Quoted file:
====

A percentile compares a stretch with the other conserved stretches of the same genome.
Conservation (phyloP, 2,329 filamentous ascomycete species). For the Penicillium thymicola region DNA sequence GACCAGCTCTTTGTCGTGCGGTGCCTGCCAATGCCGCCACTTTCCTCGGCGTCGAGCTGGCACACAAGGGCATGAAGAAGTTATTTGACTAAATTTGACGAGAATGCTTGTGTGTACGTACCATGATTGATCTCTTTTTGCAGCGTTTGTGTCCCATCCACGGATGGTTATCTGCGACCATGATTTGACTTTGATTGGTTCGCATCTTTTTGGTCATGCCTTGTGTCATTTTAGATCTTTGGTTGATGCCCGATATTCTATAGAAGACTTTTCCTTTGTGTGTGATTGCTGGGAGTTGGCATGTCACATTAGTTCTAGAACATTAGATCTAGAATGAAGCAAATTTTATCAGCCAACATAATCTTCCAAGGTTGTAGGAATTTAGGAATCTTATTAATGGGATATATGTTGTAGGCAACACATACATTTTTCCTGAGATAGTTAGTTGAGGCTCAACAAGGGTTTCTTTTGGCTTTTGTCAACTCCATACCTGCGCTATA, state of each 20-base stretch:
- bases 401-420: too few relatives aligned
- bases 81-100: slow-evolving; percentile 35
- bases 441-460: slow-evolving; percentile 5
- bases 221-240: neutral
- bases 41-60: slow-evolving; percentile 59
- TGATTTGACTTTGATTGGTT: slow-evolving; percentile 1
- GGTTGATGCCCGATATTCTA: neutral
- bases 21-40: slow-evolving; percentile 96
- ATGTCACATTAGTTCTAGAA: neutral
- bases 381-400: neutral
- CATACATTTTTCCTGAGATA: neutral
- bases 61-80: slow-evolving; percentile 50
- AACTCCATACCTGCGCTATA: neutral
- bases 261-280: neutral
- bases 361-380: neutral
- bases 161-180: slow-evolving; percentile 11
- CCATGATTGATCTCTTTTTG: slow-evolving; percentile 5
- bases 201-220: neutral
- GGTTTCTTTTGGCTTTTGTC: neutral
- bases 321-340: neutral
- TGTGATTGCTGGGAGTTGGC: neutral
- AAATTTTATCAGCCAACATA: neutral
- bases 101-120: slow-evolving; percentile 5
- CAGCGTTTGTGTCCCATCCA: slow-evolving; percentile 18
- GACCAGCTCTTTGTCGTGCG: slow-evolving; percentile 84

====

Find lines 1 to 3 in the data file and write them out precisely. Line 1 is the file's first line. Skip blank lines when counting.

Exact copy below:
A percentile compares a stretch with the other conserved stretches of the same genome.
Conservation (phyloP, 2,329 filamentous ascomycete species). For the Penicillium thymicola region DNA sequence GACCAGCTCTTTGTCGTGCGGTGCCTGCCAATGCCGCCACTTTCCTCGGCGTCGAGCTGGCACACAAGGGCATGAAGAAGTTATTTGACTAAATTTGACGAGAATGCTTGTGTGTACGTACCATGATTGATCTCTTTTTGCAGCGTTTGTGTCCCATCCACGGATGGTTATCTGCGACCATGATTTGACTTTGATTGGTTCGCATCTTTTTGGTCATGCCTTGTGTCATTTTAGATCTTTGGTTGATGCCCGATATTCTATAGAAGACTTTTCCTTTGTGTGTGATTGCTGGGAGTTGGCATGTCACATTAGTTCTAGAACATTAGATCTAGAATGAAGCAAATTTTATCAGCCAACATAATCTTCCAAGGTTGTAGGAATTTAGGAATCTTATTAATGGGATATATGTTGTAGGCAACACATACATTTTTCCTGAGATAGTTAGTTGAGGCTCAACAAGGGTTTCTTTTGGCTTTTGTCAACTCCATACCTGCGCTATA, state of each 20-base stretch:
- bases 401-420: too few relatives aligned